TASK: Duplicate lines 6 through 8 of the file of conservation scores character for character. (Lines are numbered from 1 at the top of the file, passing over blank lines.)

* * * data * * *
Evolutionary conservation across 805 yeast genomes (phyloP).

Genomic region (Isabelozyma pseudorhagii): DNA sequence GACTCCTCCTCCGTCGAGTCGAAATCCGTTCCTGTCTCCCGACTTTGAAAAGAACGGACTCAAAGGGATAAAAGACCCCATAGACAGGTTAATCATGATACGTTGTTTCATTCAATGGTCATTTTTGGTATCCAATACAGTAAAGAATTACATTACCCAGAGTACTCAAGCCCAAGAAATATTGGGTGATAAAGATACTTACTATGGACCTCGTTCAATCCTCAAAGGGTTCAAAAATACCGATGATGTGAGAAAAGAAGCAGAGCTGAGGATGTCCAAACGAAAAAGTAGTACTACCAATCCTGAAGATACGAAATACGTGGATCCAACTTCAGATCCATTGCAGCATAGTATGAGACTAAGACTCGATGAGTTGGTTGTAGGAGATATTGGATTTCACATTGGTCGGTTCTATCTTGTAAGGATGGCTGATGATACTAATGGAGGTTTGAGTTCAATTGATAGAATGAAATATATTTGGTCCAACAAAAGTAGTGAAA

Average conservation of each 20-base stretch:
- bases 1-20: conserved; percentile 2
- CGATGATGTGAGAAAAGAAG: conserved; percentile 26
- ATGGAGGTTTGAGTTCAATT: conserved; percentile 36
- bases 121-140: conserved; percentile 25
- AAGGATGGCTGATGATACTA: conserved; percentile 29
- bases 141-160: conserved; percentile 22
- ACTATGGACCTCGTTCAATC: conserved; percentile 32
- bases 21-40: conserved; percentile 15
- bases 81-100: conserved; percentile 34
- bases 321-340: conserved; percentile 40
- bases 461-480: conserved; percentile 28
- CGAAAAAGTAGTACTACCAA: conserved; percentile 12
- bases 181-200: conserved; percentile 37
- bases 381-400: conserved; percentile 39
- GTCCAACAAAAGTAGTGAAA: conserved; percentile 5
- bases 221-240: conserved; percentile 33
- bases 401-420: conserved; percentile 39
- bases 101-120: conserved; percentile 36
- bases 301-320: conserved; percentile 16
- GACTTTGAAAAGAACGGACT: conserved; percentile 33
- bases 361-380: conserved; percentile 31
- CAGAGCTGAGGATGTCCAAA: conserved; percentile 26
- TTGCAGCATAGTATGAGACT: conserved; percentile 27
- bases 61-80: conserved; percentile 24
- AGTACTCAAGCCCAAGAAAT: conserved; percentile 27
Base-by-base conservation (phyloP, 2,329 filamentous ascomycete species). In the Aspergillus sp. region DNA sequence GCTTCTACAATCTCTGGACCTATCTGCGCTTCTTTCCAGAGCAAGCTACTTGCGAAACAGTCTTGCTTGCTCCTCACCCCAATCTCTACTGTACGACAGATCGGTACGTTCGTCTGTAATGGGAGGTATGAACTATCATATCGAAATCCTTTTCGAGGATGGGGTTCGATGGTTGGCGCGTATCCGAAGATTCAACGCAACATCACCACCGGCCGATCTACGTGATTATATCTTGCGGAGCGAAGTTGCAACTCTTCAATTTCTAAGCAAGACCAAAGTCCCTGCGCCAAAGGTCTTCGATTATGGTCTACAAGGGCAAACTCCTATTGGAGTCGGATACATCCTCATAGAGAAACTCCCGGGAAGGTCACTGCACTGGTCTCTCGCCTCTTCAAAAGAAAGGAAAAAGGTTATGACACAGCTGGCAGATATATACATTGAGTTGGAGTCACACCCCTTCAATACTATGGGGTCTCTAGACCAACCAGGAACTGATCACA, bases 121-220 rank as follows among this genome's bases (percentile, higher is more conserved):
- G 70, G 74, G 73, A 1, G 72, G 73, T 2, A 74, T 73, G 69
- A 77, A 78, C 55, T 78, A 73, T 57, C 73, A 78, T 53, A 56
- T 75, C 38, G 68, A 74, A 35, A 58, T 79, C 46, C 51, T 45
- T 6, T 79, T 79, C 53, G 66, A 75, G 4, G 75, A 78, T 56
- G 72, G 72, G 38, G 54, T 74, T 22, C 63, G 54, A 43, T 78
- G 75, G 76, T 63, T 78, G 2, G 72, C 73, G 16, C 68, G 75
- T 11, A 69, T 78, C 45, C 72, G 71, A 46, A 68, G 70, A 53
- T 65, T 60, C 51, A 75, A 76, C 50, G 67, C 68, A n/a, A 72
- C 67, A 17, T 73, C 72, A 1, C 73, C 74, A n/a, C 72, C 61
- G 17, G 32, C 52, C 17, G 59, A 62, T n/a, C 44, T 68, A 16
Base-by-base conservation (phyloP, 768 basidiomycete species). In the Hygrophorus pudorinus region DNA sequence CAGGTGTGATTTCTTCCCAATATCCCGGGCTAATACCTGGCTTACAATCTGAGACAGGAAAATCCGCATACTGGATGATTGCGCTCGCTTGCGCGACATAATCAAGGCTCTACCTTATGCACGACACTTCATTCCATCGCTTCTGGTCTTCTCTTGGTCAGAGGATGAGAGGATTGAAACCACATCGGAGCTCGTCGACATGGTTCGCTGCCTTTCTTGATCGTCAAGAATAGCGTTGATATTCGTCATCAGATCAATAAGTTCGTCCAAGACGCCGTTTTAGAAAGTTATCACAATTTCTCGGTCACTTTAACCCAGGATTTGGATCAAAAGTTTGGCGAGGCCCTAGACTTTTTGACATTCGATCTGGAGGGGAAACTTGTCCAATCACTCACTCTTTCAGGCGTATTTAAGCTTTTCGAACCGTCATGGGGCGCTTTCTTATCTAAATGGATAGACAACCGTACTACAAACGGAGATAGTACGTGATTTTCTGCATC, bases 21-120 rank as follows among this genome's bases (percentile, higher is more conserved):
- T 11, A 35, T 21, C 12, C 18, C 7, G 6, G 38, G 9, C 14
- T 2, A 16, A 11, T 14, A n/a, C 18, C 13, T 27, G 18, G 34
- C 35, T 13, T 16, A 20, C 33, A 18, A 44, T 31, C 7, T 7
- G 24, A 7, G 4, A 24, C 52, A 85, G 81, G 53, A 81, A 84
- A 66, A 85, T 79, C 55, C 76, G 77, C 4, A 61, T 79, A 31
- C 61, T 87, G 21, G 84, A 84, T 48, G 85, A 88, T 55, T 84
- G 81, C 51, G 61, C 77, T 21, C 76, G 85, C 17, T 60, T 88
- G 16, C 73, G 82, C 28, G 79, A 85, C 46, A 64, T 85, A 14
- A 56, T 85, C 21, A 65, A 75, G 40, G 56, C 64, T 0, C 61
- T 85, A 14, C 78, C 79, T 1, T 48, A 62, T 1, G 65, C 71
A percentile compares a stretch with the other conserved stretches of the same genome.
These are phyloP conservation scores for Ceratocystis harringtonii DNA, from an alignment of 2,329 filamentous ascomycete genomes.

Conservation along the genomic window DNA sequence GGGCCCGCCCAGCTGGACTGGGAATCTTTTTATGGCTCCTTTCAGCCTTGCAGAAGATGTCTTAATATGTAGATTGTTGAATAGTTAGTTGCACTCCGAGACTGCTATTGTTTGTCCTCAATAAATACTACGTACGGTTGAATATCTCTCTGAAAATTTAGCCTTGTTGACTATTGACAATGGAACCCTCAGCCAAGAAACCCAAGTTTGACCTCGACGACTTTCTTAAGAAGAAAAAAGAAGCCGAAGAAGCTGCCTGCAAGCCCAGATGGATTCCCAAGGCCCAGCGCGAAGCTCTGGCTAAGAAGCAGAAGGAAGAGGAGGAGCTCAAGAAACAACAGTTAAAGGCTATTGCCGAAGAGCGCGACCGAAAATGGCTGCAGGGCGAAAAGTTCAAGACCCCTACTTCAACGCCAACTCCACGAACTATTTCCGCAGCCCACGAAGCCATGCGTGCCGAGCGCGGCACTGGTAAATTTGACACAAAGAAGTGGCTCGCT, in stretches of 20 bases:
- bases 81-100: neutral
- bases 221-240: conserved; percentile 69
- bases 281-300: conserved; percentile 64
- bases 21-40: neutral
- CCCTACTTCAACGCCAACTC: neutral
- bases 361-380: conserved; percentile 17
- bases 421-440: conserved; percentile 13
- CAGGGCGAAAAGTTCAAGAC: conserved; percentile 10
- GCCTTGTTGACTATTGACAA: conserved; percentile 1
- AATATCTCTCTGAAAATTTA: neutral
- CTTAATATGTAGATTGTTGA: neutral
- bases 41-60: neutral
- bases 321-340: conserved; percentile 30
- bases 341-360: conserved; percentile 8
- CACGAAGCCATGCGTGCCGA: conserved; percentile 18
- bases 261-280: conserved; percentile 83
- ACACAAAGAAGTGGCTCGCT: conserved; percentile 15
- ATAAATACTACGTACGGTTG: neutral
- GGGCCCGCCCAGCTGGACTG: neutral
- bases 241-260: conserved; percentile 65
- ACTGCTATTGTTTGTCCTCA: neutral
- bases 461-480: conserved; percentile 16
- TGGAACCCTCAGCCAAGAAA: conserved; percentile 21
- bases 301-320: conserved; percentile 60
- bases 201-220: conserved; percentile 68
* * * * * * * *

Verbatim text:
- ATGGAGGTTTGAGTTCAATT: conserved; percentile 36
- bases 121-140: conserved; percentile 25
- AAGGATGGCTGATGATACTA: conserved; percentile 29